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Photo: Adam Bettcher/Getty Images

Having lots of money at the beginning of a presidential race — or even at the end — matters much less than it did in the past.

Be smart: President Trump probably could have won in 2016 with no money. You can’t put a price tag on free Twitter coverage, free cable coverage and all the stories flowing from both.

Expand chart
Data: Federal Election Commission; Chart: Harry Stevens/Axios

The big picture: Huge out-of-the-gate dollar advantages for Hillary Clinton in 2008 or Jeb Bush in 2016 didn't help them over the finish line.

  • There's a long history of rich people trying and failing to win elections with money: Meg Whitman, Carly Fiorina, Linda McMahon, etc.
  • Such presidential follies go all the way back to Ross Perot in 1992, and are likely to be continued by Howard Schultz this cycle. David Koch was the Libertarian Party candidate for vice president in 1980!

The bottom line: In many ways, the money primary is not important because money is important, but rather because it helps determine which candidates are taken seriously by the media.

A bare minimum of money is necessary to staff a campaign, keep it on the road, and keep its vital functions on track — although Trump might have effectively disproved even that. Beyond that bare minimum, money tends to go in two directions: consultants and TV ads.

  • Candidates still spend the lion's share of their funds on TV ads, because that's where the boomers are, and boomers are very likely to vote. But TV ads are hard to target effectively, and they always come at a premium: Many swing-state local TV stations are happy to lose money three years in a row, just because they know that presidential election campaigns will be like money from helicopters.
  • TV ads have never been less effective in terms of persuading the electorate whom they should vote for — because the electorate has never been this polarized.

In 2020, earned (free) media will, once again, be of paramount importance. And this time, the earned media that matters will increasingly be social — especially Facebook and Instagram — rather than TV.

  • While some people are persuaded by TV, many more are persuaded by their friends and peers.

Go deeper ... 2020 presidential election: Track every candidate's Q1 fundraising totals

Go deeper

The front-runners for Biden's Supreme Court pick

Judge Kentaji Brown Jackson (left) and Justice Leondra Kruger (right) Tom Williams-Pool/Getty Images and Lonnie Tague, US Department of Justice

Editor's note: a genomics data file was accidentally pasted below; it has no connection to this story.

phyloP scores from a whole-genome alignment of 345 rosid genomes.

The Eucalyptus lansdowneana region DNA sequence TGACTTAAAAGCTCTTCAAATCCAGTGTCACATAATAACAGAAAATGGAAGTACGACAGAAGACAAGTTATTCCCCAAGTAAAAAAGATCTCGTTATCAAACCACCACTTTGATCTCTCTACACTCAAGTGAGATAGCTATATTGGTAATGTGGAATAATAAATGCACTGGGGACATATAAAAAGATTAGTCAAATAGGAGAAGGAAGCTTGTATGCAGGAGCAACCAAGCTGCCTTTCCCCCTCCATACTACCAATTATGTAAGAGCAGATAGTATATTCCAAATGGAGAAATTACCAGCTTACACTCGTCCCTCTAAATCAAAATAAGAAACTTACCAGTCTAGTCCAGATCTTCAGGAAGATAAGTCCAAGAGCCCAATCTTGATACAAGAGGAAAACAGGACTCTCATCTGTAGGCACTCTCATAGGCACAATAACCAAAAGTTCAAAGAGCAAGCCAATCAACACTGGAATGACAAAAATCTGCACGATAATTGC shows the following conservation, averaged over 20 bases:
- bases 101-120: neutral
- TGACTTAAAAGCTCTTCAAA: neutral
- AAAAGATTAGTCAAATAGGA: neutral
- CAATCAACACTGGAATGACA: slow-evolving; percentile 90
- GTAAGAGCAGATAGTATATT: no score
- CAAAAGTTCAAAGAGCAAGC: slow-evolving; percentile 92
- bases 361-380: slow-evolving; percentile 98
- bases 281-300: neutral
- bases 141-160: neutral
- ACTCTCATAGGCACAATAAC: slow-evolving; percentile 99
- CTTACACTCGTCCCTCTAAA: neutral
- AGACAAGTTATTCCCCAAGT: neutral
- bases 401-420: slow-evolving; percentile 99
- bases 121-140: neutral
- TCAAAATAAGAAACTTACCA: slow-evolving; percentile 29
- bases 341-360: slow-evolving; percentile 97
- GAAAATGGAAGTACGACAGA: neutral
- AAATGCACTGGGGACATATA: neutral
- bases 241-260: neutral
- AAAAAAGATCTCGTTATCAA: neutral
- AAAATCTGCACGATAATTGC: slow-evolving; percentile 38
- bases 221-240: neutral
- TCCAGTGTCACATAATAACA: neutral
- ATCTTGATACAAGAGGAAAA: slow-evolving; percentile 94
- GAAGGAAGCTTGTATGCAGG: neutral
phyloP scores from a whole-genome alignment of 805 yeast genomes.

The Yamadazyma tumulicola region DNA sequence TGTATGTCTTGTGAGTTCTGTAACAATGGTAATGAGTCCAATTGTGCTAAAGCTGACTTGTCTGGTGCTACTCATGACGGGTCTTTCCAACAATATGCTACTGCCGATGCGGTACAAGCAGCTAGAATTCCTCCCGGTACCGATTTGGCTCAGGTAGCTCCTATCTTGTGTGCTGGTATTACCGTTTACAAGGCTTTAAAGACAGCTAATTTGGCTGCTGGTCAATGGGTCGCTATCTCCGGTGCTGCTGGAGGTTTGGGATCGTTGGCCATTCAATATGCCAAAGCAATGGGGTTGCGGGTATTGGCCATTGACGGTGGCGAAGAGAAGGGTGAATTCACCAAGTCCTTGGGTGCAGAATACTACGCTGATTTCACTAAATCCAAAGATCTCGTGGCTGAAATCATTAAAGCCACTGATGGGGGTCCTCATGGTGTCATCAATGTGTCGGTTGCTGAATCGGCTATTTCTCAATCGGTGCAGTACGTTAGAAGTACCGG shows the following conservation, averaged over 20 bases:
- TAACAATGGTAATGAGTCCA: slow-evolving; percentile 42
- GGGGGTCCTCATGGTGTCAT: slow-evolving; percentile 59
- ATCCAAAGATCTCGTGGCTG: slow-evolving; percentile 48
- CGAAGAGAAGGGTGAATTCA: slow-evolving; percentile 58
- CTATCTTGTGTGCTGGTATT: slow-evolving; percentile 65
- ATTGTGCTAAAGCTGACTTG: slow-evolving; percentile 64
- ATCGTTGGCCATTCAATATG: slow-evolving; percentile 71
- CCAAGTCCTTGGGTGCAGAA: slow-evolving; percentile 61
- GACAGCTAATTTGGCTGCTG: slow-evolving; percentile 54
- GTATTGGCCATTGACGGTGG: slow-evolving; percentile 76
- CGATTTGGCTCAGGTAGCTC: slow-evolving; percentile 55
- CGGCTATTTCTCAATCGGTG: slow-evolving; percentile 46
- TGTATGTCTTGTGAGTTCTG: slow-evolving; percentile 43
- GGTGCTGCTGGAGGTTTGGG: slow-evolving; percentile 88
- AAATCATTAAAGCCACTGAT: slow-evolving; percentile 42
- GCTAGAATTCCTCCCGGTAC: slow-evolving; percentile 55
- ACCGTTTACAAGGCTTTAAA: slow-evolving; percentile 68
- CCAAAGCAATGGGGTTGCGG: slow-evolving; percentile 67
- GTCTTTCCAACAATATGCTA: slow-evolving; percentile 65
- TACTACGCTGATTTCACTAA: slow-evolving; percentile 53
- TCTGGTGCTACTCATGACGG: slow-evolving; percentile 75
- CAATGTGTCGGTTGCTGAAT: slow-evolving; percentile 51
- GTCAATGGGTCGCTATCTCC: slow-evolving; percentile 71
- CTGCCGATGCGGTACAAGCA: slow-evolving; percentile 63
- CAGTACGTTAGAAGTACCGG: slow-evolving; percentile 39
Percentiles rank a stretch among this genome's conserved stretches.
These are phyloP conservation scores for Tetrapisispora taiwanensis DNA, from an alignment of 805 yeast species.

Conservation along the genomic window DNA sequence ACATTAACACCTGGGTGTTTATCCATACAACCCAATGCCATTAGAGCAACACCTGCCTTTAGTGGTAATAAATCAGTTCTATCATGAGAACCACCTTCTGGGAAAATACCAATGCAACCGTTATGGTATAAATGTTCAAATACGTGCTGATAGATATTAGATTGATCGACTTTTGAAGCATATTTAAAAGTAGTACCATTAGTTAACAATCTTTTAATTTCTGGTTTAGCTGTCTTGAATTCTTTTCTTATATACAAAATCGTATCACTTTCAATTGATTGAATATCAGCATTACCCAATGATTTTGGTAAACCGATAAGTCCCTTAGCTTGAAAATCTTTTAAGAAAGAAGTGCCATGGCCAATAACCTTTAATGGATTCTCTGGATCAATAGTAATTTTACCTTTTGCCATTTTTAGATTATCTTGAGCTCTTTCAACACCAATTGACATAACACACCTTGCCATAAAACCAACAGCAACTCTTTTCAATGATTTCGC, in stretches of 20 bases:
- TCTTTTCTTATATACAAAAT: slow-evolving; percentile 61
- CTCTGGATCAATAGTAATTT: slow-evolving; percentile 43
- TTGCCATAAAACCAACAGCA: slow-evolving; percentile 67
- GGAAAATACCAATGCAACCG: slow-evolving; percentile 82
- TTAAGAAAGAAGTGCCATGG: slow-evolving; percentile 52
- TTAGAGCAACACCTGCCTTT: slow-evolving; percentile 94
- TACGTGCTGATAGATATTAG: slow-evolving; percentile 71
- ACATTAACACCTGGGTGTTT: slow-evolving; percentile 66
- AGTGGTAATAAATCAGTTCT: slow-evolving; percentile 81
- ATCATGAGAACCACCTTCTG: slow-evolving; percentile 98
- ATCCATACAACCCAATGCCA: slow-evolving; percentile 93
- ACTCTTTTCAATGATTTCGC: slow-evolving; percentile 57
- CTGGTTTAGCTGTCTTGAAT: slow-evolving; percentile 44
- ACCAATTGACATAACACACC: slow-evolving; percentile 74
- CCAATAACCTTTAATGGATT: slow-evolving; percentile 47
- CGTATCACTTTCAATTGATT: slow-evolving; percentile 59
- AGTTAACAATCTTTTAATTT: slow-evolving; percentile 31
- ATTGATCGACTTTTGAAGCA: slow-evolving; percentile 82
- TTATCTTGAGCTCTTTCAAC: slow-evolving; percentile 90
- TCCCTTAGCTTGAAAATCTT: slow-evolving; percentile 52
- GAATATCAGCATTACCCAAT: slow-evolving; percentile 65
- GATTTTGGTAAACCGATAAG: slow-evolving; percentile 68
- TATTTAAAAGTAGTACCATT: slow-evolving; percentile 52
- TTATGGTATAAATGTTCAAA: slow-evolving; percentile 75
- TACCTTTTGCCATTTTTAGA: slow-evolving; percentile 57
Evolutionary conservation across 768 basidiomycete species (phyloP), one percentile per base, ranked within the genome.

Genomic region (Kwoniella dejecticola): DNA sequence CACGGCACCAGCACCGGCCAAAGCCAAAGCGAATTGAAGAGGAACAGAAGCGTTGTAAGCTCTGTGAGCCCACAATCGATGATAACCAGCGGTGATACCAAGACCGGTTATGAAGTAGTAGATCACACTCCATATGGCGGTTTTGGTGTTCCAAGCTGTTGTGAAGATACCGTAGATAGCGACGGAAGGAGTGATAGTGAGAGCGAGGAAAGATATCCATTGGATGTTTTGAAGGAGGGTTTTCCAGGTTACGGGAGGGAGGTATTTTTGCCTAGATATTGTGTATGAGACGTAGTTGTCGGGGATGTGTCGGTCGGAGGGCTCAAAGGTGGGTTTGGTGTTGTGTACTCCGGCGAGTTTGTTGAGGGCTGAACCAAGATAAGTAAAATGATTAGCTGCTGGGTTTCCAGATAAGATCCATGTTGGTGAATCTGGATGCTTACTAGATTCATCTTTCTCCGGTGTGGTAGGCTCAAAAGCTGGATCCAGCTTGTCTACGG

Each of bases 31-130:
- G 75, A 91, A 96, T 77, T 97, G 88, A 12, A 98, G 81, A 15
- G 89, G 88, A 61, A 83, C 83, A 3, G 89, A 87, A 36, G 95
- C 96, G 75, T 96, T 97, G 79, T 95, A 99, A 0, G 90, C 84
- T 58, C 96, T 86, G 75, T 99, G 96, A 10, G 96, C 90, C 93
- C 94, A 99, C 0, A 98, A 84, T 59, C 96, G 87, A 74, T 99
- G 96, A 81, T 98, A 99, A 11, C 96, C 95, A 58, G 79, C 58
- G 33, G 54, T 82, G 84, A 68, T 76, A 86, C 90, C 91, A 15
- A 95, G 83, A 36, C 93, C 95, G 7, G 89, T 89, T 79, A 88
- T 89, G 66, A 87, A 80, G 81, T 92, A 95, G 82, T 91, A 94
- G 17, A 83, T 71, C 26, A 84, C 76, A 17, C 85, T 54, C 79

Two highly accomplished Black female judges — Ketanji Brown Jackson, a judge on the D.C. Circuit Court of Appeals; and Leondra Kruger, a justice on the California Supreme Court — are seen as the early front-runners to replace retiring Supreme Court Justice Stephen Breyer.

The big picture: Jackson is a powerful federal judge with a record that progressives feel they can trust. Kruger was a highly regarded litigator and has carved out a reputation for working well with conservative judges.

Fed: Rate hikes are near

The Federal Reserve's headquarters building. Photo: Anna Moneymaker/Getty Images

The Federal Reserve is on track to raise its main target interest rate in mid-March, as Chair Jerome Powell pledged to be "humble and nimble" in adapting policy to a fast-changing economy.

Why it matters: Fed leaders are looking to choke off inflation by raising interest rates in the near future, but keeping its options open for how fast and far the effort will go.

How long it’s taken to confirm Supreme Court justices

Expand chart
Data: Axios research, U.S. Supreme Court, Supreme Court Historical Society; Chart: Jacque Schrag/Axios

It takes a U.S. president an average of 70 days from the date a Supreme Court seat is vacated to nominate a replacement, according to data from the Supreme Court Historical Society.

Why it matters: With news outlets reporting liberal Supreme Court Justice Stephen Breyer's plans to retire, Democrats will be looking to confirm President Biden's nominee with enough time to refocus the national political debate ahead of the midterms.